William Shakespeare Language, Vocabulary and Dictionary
William Shakespeare Dictionary
NAPKIN a handkerchief NATURAL an idiot NAYWARD towards denial NAYWORD a catch-word, by-word NEB the beak NEELD a needle NEIF hand NEPHEW a grandson NETHER-STOCKS stockings NEXT nearest NICE foolish NICK score or reckoning, to brand with folly
NIGHTED black as night NIGHT-RULE nightly solemnity NINE MEN'S MORRIS a place set apart for a Morris dance by nine men NINNY a fool, jester NOBILITY nobleness NOBLE a coin NODDY a dolt NOOK-SHOTTEN indented with bays and creeks NOURISH a nurse NOVUM a game at dice NOWL head NUTHOOK a hook for pulling down nuts, hence a thief
Interpreting Elizabethan / Shakespearean Manuscripts and Original Documents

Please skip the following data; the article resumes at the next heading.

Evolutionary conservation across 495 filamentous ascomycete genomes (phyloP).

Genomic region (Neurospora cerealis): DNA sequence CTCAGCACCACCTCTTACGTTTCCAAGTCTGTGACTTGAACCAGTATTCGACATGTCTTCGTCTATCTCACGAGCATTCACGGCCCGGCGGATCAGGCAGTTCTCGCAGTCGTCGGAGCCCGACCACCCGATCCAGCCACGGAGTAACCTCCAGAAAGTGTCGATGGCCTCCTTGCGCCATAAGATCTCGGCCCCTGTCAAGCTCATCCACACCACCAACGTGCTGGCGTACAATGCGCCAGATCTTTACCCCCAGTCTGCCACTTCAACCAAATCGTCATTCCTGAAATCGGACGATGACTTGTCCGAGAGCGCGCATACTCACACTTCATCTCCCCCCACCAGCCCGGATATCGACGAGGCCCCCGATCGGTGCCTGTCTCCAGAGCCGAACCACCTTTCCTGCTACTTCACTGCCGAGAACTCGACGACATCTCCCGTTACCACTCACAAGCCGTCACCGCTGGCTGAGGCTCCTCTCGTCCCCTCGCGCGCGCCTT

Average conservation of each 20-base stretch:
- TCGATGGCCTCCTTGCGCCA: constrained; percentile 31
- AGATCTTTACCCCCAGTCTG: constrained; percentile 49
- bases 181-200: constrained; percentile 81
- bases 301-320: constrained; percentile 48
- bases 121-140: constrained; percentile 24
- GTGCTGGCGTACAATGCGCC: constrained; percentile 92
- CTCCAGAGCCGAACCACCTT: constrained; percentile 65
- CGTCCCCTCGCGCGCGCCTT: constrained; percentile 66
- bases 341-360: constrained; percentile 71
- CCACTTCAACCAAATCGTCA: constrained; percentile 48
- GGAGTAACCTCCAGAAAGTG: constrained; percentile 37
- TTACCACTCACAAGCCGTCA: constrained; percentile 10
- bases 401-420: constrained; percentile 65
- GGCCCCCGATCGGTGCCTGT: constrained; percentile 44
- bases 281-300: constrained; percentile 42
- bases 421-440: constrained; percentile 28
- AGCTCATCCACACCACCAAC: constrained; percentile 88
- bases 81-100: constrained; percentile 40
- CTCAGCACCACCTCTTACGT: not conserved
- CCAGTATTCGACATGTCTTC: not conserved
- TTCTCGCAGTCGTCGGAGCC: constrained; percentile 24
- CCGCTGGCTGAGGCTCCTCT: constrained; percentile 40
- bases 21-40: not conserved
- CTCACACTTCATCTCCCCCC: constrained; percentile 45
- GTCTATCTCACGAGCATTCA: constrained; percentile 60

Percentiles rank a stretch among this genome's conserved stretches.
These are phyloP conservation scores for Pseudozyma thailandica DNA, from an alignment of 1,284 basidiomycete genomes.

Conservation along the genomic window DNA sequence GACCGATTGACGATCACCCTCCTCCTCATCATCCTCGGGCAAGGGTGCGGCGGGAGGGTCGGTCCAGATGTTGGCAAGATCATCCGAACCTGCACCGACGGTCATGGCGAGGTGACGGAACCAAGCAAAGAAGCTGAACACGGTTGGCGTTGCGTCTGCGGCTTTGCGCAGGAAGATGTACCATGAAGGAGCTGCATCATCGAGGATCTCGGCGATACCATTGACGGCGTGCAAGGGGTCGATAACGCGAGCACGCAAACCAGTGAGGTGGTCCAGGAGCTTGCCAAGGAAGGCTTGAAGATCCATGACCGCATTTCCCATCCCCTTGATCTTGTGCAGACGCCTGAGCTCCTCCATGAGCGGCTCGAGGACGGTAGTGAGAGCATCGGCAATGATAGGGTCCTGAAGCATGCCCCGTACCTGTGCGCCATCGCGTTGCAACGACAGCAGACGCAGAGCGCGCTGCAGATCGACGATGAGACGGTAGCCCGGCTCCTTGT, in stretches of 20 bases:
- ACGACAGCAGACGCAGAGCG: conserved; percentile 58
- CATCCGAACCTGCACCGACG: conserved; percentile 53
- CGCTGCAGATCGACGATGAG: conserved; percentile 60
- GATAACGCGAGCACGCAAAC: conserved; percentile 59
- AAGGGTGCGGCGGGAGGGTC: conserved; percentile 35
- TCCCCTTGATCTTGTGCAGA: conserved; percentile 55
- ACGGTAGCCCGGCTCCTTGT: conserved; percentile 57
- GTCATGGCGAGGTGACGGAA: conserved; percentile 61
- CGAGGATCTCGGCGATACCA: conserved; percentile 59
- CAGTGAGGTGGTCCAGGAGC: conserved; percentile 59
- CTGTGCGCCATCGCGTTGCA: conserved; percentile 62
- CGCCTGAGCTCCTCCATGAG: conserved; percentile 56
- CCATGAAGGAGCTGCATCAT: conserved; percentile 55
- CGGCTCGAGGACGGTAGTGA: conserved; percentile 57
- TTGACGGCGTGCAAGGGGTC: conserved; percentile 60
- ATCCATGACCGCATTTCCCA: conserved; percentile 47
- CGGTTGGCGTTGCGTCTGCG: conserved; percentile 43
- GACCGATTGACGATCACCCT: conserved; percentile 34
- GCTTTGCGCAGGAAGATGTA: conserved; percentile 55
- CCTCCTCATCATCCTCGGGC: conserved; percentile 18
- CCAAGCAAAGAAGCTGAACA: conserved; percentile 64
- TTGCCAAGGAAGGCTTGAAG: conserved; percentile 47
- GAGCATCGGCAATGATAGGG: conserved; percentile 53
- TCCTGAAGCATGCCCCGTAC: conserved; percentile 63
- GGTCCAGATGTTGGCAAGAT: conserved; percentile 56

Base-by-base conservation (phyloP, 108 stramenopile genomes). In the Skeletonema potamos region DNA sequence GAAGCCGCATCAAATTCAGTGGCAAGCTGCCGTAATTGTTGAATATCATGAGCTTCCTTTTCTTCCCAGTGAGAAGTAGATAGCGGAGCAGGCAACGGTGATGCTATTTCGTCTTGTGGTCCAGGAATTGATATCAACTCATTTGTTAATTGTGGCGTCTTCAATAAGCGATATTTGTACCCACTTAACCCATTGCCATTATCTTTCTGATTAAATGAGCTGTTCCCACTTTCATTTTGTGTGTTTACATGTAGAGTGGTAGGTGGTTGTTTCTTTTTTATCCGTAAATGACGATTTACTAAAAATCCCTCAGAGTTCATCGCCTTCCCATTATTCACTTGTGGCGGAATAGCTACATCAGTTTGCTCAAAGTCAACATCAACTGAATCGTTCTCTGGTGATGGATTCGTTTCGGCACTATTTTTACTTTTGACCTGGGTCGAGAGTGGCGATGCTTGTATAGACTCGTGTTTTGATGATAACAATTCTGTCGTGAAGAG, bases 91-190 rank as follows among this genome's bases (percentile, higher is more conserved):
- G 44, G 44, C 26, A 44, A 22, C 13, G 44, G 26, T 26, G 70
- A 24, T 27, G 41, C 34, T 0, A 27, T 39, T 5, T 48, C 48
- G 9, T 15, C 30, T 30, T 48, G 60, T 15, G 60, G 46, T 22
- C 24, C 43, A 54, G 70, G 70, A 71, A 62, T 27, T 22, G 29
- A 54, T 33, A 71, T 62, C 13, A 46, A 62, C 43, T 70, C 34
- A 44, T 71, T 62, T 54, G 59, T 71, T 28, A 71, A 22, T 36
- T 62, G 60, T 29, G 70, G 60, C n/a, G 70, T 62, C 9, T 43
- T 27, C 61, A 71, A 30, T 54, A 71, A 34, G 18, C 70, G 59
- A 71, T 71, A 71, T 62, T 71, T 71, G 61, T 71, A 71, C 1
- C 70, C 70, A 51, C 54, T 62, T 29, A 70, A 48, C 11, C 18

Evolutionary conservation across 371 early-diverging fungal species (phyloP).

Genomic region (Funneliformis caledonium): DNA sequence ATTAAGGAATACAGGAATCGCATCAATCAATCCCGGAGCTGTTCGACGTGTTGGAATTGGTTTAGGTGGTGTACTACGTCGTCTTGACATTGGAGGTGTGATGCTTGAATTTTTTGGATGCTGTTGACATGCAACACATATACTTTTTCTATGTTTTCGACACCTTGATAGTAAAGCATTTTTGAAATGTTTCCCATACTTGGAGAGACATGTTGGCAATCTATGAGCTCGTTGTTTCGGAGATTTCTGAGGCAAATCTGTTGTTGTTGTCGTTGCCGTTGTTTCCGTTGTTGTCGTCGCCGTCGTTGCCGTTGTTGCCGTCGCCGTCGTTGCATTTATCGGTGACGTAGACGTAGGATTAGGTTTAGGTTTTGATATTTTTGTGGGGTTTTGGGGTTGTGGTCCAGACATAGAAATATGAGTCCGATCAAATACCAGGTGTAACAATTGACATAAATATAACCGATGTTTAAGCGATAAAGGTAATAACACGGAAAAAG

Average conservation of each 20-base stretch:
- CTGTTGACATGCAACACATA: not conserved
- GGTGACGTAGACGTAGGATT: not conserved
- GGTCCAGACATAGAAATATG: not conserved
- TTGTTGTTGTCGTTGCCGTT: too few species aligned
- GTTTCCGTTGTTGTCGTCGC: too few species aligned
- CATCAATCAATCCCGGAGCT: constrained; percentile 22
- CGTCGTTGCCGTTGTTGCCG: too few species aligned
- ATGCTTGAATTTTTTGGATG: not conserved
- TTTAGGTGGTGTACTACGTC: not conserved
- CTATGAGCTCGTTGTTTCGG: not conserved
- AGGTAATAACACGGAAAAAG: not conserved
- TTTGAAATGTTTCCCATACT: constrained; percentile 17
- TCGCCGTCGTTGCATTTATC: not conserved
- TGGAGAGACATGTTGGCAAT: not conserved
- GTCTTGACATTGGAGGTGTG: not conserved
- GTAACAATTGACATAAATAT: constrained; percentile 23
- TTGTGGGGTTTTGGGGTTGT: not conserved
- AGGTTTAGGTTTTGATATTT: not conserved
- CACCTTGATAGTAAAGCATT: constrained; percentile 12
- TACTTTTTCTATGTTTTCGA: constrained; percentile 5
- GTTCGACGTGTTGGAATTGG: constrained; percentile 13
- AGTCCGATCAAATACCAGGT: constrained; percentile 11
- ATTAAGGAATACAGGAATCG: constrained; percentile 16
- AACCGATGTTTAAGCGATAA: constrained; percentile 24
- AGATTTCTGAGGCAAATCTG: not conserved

Vital, but little known, information about the Elizabethan alphabet is essential when looking at copies of original manuscripts of the period - examples of which can be found in Shakespeare's ' First Folio '. Learning the alphabet used during the Elizabethan era will no doubt clarify many questions that the differences of the Tudor / Elizabethan alphabet have raised such as "Couldn't Elizabethans spell properly?" and "Why is there so much confusion with the letters 'u' and 'v' and 'i' and 'j' ?Shakespeare translations and understanding the real meanings behind some of the Shakespeare language in the great plays and sonnets can be difficult. And this is hardly surprising when the expressions and their meanings have been obsolete since the Elizabethan era!